5 Compliance Mistakes to Avoid When Expanding Into Africa
June 2, 2023
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Expanding into Africa comes with its own set of challenges, particularly in terms of compliance.
This article highlights five common mistakes to avoid while navigating the compliance landscape in Africa, including inadequate due diligence, insufficient understanding of local regulations, and underestimating the importance of cultural context.
By avoiding these pitfalls, businesses can ensure a smoother expansion process and maintain compliance in their African operations.
Compliance mistakes - As a global organisation expanding into Africa, navigating compliance can be tricky; it isn't the most exciting part of running your business, but it is incredibly important.
One mistake can result in a hefty fine, reputational damage or, in severe cases, prison terms.
Compliance mistakes can result from not being adequately prepared, making errors regarding taxes or incorrectly classifying your employees. Indeed, expanding and hiring employees in Africa can be inspiring until compliance measures come into play.
When expanding into Africa, there's a lot of room for mistakes; however, many businesses don't know what rules and regulations affect their specific business models.
There are typically different regulations for each country, and these are different depending on your business size. And because these laws are ever-changing, it is important that you do due diligence by familiarising yourself with those that govern your business in the African country you choose to set up.
Moreover, with the ever-increasing access to conventional and new ones, more regulations are being implemented, proportional to compliance risks.
Aside from the huge fines and prison terms, non-compliance can significantly damage your company's reputation and send red flags to key stakeholders, investors and clients.
There are several compliance mistakes that businesses make when expanding into Africa, but there are critical ones that consistently show up. These are five (5) compliance mistakes you should avoid when expanding into Africa:
5 Compliance Mistakes You Should Avoid
Compliance Mistakes #1 :
Overlooking the Effort
Expanding into Africa has several benefits, but it is not for those scared to take risks. Your business will need to prepare for slow processes, in-person trips, specific standards, and the overall time frame that can sometimes last a year.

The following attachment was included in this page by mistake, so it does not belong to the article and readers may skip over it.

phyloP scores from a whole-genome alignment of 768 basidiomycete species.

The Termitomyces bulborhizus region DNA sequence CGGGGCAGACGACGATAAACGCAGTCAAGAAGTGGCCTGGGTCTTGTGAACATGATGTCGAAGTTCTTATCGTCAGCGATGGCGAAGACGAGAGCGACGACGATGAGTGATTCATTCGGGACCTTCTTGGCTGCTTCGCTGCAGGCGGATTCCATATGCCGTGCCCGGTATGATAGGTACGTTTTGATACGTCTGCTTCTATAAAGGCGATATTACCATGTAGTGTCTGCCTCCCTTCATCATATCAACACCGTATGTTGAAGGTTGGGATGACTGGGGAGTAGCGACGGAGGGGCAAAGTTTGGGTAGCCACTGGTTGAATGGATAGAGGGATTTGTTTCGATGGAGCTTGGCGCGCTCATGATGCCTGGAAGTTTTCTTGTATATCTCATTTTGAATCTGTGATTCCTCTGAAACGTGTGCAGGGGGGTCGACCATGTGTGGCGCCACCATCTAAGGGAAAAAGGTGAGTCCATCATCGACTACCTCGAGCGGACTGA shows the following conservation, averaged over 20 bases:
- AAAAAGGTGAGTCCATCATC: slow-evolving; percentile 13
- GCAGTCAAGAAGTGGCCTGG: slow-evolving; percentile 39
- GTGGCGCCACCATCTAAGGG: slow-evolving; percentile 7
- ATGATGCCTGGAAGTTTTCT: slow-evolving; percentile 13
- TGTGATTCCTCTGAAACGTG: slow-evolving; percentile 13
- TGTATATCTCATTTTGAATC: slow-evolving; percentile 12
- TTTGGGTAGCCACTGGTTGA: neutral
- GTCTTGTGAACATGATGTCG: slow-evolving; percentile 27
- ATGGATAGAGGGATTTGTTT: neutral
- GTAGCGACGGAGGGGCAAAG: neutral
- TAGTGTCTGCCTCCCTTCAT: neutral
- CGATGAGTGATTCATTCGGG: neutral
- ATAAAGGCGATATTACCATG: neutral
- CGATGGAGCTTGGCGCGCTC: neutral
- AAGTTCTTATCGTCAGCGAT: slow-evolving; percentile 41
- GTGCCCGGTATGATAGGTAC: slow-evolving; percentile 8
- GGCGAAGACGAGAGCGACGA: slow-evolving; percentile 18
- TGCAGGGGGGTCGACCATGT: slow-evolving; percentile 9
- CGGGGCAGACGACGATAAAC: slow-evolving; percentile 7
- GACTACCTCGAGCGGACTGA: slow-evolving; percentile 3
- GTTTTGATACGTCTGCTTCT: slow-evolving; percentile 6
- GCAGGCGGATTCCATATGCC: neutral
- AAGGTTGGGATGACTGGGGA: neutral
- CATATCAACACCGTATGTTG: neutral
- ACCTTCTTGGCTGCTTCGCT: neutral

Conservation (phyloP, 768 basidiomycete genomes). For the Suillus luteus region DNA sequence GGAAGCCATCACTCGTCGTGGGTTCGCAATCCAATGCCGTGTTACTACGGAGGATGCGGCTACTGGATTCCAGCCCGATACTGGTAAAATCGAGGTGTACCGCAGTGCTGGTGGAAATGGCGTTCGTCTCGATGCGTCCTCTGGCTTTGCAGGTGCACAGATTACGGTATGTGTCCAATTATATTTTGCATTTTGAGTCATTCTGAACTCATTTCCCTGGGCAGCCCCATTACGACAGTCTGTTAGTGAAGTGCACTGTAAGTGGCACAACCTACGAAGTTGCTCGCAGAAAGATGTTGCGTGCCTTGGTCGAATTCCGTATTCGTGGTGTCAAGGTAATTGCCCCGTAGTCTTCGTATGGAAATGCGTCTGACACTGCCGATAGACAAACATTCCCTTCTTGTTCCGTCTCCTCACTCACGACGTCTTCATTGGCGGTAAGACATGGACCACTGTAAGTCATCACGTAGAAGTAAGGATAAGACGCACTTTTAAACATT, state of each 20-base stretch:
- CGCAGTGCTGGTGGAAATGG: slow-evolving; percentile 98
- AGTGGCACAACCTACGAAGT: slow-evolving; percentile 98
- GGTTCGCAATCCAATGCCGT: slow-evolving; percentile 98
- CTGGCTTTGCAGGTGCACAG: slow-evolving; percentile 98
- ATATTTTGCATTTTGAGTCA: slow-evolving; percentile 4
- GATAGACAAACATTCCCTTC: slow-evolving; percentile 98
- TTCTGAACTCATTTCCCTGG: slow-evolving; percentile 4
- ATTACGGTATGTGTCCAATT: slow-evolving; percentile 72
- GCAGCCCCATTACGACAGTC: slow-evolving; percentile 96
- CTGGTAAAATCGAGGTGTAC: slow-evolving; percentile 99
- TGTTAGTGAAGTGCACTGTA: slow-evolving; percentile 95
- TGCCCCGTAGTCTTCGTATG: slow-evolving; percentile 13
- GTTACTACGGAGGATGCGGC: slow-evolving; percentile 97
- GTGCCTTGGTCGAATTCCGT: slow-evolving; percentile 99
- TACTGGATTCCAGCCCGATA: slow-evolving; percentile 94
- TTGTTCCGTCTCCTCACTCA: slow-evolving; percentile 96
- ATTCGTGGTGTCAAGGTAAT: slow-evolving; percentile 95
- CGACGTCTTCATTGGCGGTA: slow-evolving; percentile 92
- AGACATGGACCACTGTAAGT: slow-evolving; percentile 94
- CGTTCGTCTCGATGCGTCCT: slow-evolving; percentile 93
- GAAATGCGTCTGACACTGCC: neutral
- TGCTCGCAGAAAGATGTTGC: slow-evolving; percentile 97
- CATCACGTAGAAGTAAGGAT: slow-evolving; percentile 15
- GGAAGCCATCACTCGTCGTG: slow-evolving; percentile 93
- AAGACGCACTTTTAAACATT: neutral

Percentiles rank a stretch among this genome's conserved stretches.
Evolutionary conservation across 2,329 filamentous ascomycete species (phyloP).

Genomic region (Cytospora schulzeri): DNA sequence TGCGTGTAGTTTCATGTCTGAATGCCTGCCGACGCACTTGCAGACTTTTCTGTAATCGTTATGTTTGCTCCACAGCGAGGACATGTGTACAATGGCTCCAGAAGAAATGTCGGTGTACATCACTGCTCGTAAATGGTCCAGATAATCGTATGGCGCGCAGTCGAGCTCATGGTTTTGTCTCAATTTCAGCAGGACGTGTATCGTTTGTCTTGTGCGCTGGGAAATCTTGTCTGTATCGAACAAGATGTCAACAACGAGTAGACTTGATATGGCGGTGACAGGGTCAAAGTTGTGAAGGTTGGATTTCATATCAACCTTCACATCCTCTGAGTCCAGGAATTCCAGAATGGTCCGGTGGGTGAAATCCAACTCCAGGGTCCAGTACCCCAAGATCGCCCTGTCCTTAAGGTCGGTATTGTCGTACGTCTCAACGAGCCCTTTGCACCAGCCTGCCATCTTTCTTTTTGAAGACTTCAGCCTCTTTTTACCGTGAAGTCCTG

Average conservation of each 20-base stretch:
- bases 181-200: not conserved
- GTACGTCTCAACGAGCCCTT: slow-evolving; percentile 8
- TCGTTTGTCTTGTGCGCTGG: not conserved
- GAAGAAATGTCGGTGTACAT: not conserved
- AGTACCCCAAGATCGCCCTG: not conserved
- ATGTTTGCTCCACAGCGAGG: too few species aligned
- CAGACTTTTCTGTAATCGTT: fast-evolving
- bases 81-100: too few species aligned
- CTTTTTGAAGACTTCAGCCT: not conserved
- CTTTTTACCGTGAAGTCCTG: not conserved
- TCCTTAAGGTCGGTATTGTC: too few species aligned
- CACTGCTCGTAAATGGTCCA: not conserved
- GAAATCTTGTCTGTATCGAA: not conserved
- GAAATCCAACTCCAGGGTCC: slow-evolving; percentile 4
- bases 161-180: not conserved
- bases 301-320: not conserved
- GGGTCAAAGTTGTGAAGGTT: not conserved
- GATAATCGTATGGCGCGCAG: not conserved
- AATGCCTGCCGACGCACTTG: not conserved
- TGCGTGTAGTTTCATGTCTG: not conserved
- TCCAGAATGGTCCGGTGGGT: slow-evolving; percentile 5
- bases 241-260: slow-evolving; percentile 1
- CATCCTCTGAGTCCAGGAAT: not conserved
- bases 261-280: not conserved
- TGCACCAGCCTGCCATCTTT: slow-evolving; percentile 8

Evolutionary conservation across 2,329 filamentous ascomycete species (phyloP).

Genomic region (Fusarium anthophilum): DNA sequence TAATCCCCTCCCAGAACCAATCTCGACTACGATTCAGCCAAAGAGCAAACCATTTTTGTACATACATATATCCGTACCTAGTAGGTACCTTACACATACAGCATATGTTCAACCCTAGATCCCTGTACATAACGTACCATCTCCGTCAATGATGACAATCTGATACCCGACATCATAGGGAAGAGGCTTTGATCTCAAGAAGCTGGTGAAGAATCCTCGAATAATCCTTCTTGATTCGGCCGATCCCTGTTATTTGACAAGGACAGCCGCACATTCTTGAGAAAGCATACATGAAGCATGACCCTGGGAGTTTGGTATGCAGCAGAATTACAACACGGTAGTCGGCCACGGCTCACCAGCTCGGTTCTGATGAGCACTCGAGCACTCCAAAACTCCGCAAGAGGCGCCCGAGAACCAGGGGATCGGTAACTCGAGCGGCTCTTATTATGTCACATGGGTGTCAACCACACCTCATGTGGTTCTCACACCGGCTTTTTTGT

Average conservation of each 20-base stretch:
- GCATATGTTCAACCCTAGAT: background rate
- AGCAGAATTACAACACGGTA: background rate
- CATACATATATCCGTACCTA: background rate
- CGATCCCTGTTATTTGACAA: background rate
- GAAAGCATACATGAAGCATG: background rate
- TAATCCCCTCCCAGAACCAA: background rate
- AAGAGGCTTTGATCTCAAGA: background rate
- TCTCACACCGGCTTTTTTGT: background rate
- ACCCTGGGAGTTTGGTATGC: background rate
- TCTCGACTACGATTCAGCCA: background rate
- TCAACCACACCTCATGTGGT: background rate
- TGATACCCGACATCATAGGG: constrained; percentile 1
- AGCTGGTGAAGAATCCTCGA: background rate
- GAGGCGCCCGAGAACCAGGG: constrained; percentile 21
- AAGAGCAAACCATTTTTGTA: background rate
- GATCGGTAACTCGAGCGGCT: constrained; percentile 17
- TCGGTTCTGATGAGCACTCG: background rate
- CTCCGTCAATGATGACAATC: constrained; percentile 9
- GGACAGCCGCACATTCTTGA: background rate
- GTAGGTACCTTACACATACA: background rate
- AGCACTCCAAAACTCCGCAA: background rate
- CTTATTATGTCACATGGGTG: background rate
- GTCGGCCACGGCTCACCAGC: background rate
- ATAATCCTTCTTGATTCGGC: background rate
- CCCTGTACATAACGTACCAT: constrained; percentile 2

In addition, each African country has its laws and regulations. As a company looking to set up in Africa, it is your responsibility to keep up to date with this.
Although you may choose to do this by getting local insights from lawyers or accountants, it can come with a hefty price.
Compliance Mistakes #2 :
Misunderstanding Local Laws
When expanding into Africa, it is of utmost importance that key stakeholders across your business clearly understand the employment and labour laws.
In many African countries, regulations and the government often favour local employees over foreign employers.
Compliance Mistakes #3 :
Again, tax regulations differ from country to country and can be tricky to navigate, especially for a global business looking to establish a presence.
For example, some companies may be double-taxed, which means you'll have to pay tax in your residing country and the country you plan to expand into.
In addition, income tax and employee benefits have to be in order before you begin onboarding new talent. In Nigeria, personal income tax (PIT) is a federal obligation and must be remitted to the Federal Inland Revenue Service of the state where your employee resides.
But again, staying updated with constant changes or improvements can be challenging as regulations differ significantly from country to country, and there's no such thing as a one-size-fits-all approach.
Understanding these varying requirements is critical to ensure you don't run foul of any rules or risk hefty penalties.
Compliance Mistakes #4 :
Many companies expanding into Africa choose to hire independent contractors as the best solution to their expansion needs.
However in the process of preparing contracts, some companies make the mistake of including items that depict an employer – employee relationship (like a non-compete clause for example).
As a result, these contractors could easily be depicted as employees leading misclassification.
The costs for misclassification may include;
Regulatory Compliance in Nigeria #5 :
Poorly Drafted Employment Agreements
A properly drafted agreement is the foundation of a healthy relationship with your employee.
Unfortunately, aside from workers' misclassification issues, employers of businesses expanding into Africa fail to include employment duration terms, employee rights, compensation and benefits packages, etc.
A poorly drafted employment agreement leaves your business open to legal liabilities. As a result, it is important to be very specific and mindful of your employee's prior obligations from their previous employers.
The Easy Way to Avoid Non-Compliance
We mentioned earlier that international expansion could be challenging regardless of location. However, you can avoid all the compliance mistakes cases discussed here. How?
Partner with Africa's leading Employer of Record (EOR) – Workforce Africa.
By doing so, your company can leave the legal and compliance issues to experts rather than risk tax backlash, 'floating' employees or engaging misclassified independent contractors.
At Workforce Africa, we aim to legally and ethically ensure your African expansion success without complications or added expenses and responsibilities.
We partner with you to ensure all employment, tax and benefits laws are compliantly followed.
If you plan on expanding to any of Africa's major markets or have already done so but are unsure if you're at risk of measures, kindly send us an email to email@example.com or schedule a consultation here.